New Mexico Wildflowers: Plantain Family



Following recent DNA studies, the penstemons have been moved from the Figwort family to this family. Flowers are organized alphabetically by genus and species. Hover over a photo series to control the images.

Dalmatian Toadflax (Linaria dalmatica)

If you look at these flowers and think "butter-and-eggs," that's very understandable, but butter-and-eggs are a different species of Linaria. One way to tell them apart is to notice how the stems of Dalmatian toadflax are thick with broad, sturdy pointed leaves.


Sand or Bush Penstemon (Penstemon ambiguus)

This penstemon thrives by the sides of highways, where disturbed soil receives supplemental moisture that has run off the adjacent blacktop. The flower color ranges from lavender to white, including on the same plant.


Broad-beard or Narrowleaf Penstemon (Penstemon angustifolius)

Broad-beard, narrowleaf, penstemon, angustifolius, Mesa Portales, New Mexico
Mesa Portales, June 2015


Scarlet Bugler, Beard-lip Penstemon (Penstemon barbatus)


These penstemons vie with Indian paintbrush as the signature red flower of the Southwest's uplands. Look for flowers hanging from a wand-like stem, and narrow leaves below.


From a distance it's easy to confuse red penstemons with skyrockets (in the phlox family). If you look "down their throats," as shown in the thumbnail picture, the difference is obvious. Penstemons look like an open animal's mouth to me, but skyrockets look like a five-pointed star.


Inflated Penstemon (Penstemon inflatus)

On this penstemon, note the white throat and the "tongue" that is bearded for half its length and does not stick out of the flower.


James'/Arizona Penstemon (or Beardtongue) (Penstemon jamesii, P. ophianthus)

Arizona penstemons (Penstemon ophianthus) and James' penstemons (Penstemon jamesii) are so similar that at times, the former have been classified as a subspecies of the latter. If you must know which species you're looking at, the fully developed flower on the James' is 24 to 35 mm long (roughly 1 to 1 1/3 inches), while the flower on the Arizona is smaller, 14 to 22 mm long (under 1 inch). My photos are from chance encounters, without measurements, hence my decision to lump the two species. For both the Arizona and the James', identifying characteristics include the "inflated" look to the flower tube, the streaks of darker color, and the yellow beardtongue (sterile stamen) that sticks out beyond the flower tube. 


Pineleaf Penstemon (Penstemon pinifolius)

Yes, these flowers look a lot like the ones on scarlet buglers (Penstemon barbatus). You can tell those two species apart by noticing that the leaves on pineleaf penstemon look more like pine needles than the scarlet bugler's "flat" leaves. Besides, pineleaf penstemons are mostly confined to southwest New Mexico and extreme southeastern Arizona. As opposed to scarlet buglers, which you'll find all over the Southwest. There is a patch of pineleaf penstemons at the Rio Grande Nature Center in Albuquerque, which is how I got these photos.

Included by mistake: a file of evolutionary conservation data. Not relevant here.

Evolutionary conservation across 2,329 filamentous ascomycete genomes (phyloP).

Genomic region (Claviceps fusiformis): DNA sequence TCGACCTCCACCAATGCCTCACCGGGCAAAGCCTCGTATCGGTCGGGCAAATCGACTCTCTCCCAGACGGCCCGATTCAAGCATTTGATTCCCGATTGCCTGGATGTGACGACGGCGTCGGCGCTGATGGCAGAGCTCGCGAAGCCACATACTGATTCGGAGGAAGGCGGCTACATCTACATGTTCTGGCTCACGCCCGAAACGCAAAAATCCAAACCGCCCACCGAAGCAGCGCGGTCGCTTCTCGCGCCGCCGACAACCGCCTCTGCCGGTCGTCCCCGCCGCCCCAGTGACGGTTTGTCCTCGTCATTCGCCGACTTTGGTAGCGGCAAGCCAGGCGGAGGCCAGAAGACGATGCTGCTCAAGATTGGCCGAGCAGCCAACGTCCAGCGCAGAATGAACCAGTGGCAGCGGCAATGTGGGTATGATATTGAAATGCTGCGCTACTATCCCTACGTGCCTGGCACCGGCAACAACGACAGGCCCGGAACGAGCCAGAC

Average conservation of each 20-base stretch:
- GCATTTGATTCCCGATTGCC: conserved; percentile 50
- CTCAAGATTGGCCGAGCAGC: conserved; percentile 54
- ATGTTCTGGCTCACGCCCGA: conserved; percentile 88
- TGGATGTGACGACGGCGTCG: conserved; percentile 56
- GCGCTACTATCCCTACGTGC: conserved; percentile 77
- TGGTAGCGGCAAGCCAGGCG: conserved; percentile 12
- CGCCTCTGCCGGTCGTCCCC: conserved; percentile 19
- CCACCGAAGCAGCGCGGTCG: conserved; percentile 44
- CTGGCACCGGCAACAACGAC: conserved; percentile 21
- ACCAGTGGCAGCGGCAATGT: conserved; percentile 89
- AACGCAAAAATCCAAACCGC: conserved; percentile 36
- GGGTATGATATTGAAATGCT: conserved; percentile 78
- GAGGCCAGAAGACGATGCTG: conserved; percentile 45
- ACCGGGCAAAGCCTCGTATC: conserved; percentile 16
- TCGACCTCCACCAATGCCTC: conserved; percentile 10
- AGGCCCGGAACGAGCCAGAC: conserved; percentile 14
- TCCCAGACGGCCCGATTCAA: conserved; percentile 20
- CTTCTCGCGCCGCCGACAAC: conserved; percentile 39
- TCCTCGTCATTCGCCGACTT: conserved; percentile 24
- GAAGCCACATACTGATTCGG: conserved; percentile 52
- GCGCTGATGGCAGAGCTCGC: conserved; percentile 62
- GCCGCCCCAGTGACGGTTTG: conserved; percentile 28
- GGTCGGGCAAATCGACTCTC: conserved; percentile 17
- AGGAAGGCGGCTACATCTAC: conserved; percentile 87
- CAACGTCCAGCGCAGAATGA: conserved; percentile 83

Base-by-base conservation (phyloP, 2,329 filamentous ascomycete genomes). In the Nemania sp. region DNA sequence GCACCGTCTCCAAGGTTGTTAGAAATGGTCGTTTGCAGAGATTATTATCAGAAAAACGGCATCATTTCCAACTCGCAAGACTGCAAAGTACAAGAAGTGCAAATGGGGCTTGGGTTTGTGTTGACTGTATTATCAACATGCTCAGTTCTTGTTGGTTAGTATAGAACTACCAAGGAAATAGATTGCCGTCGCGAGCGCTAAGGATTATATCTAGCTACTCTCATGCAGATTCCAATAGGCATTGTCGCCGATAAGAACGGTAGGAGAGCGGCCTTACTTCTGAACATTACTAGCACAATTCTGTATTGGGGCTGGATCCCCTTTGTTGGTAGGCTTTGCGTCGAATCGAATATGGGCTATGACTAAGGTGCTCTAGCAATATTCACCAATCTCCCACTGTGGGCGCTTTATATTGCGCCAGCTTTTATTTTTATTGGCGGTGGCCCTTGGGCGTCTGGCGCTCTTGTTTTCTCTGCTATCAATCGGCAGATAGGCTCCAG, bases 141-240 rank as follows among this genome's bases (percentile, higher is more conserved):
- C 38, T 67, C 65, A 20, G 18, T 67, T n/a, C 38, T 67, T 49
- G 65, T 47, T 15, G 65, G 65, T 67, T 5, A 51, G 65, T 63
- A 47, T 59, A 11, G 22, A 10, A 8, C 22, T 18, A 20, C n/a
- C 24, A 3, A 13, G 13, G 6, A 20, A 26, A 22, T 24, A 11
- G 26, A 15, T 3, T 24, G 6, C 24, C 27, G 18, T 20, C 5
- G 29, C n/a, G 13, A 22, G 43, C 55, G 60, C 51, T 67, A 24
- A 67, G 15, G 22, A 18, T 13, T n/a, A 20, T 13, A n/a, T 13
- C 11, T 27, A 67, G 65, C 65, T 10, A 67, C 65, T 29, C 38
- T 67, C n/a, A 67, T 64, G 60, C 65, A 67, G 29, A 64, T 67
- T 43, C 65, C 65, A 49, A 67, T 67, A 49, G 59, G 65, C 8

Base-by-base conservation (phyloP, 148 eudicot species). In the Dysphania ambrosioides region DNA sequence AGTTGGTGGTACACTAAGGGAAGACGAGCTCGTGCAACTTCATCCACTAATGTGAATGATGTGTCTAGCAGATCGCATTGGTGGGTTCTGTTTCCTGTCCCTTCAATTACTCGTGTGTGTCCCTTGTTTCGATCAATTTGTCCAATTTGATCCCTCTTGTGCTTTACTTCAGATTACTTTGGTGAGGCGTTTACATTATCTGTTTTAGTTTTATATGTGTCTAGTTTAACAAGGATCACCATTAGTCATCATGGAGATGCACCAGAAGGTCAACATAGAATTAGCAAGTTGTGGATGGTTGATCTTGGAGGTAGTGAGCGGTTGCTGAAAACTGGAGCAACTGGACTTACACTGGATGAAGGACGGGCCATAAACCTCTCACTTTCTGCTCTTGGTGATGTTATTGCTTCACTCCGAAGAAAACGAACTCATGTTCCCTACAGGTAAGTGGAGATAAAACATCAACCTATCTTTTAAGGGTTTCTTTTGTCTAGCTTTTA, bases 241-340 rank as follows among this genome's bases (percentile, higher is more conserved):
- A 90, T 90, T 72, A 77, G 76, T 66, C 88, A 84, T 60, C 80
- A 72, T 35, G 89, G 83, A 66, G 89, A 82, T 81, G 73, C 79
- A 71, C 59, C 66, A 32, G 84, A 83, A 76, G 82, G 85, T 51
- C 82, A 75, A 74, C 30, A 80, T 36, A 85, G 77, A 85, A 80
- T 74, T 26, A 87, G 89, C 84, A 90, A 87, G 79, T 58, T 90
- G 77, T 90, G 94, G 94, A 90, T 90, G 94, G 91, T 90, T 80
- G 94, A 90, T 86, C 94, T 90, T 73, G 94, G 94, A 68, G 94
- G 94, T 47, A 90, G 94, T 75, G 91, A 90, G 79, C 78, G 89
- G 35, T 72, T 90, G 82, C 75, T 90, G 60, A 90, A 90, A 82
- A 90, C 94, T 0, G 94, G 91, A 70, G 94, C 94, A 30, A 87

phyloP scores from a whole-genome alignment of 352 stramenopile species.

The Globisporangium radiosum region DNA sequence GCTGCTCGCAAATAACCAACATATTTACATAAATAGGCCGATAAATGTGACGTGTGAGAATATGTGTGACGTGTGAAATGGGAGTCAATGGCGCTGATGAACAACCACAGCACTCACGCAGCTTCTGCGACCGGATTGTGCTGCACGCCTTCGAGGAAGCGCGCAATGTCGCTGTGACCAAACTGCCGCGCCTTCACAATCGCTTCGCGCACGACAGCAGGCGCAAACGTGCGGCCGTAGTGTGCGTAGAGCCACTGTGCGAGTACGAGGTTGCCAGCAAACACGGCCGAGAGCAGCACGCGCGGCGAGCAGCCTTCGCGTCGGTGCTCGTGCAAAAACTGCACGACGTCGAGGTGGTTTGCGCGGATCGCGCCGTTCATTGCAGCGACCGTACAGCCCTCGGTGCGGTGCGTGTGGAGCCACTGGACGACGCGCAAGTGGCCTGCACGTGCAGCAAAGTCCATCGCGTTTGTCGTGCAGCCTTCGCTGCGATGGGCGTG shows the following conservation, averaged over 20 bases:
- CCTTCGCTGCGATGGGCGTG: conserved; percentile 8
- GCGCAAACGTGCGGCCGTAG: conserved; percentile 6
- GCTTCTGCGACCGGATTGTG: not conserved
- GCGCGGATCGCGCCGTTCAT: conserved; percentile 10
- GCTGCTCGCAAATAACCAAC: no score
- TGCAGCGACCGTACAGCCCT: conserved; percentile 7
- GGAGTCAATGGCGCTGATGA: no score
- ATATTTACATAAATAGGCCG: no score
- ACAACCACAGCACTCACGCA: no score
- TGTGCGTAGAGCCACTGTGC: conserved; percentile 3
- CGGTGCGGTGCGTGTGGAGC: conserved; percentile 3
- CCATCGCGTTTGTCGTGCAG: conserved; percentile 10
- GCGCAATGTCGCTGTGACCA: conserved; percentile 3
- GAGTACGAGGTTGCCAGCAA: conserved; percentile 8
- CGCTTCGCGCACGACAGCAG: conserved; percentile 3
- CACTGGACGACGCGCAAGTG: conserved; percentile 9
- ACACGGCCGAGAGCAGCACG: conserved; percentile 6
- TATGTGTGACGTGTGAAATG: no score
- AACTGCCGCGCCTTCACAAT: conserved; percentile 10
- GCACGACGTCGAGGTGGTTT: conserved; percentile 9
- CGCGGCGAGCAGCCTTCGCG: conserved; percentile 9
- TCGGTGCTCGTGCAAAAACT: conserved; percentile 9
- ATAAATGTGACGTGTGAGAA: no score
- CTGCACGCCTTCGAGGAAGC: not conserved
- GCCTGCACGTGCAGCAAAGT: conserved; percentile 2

Desert Penstemon (Penstemon pseudospectabilis)

In New Mexico, these lovely penstemons are confined to the southwest part of the state. They extend from there west through Arizona and into California. Within that range, they're confined to below 7000 feet (2130 m). Fortunately for me, I can enjoy an introduced patch at the Rio Grande Nature Center in Albuquerque. To make the ID, note the striking flower color and the toothed "clasping" leaves. The "clasping" part of that refers to the way that the leaves surround the stems, forming a double-pointed leaf with no petiole (leaf stem). 


Rydberg's Penstemon (Penstemon rydbergii)

The Rydberg's penstemons in the Valle Grande (the central valley of the VCNP) are pretty much at the southeast end of that species' range. Look for blue to purple penstemon flowers that are on the small side, arranged in clusters (which go all the way around the stem) at intervals along the stem.


Sidebells Beardtongue? (Penstemon secundiflorus)

During the drought in the first half of 2022, I came across a patch of small, struggling penstemons that had put out a few tiny flowers. Difficult to be certain of the ID when the plant is in such poor shape.


Rocky Mountain Penstemon (Penstemon strictus)

My ID of these Rocky Mountain penstemons is based on the narrow leaves in "opposite" pairs (meaning that they spring out of the stem at the same height), the non-hairy leaves and flowers, and the deeply notched lower lobes on the flowers.


Wandbloom Penstemon (Penstemon virgatus)

Many images of wandbloom penstemons, including my own from the Pino Trail, show the flowers as purple. Apparently there's also a variant where the flowers are white with purple streaks. Littlefield and Burns' book shows the lighter variant.


Dusky Penstemon (Penstemon whippleanus)


English Plantain (Plantago Lanceolata)

As the name suggests, an introduced species.


Common Plantain (Plantago major)

Water Speedwell (Veronica anagallis-aquatica)

Water speedwell is an Old World species that is widespread there, and now in the New World as well. You'll find it at the edges of permanent streams. In the Albuquerque area, you can see it where Carlito Springs emerges and begins flowing down the hill.


A native species, American speedwell, looks very similar. One way to tell them apart is the leaves. American speedwell leaves have short petioles (leaf stems). As you can see in one of my photos, water speedwell leaves are sessile (attached directly to the stems) and somewhat clasping (they partly surround the stems at the attachment point).


Birdeye or Persian Speedwell (Veronica persica)

In the mostly gentle winter of 2021, I saw these low-lying "weeds" blooming as early as February.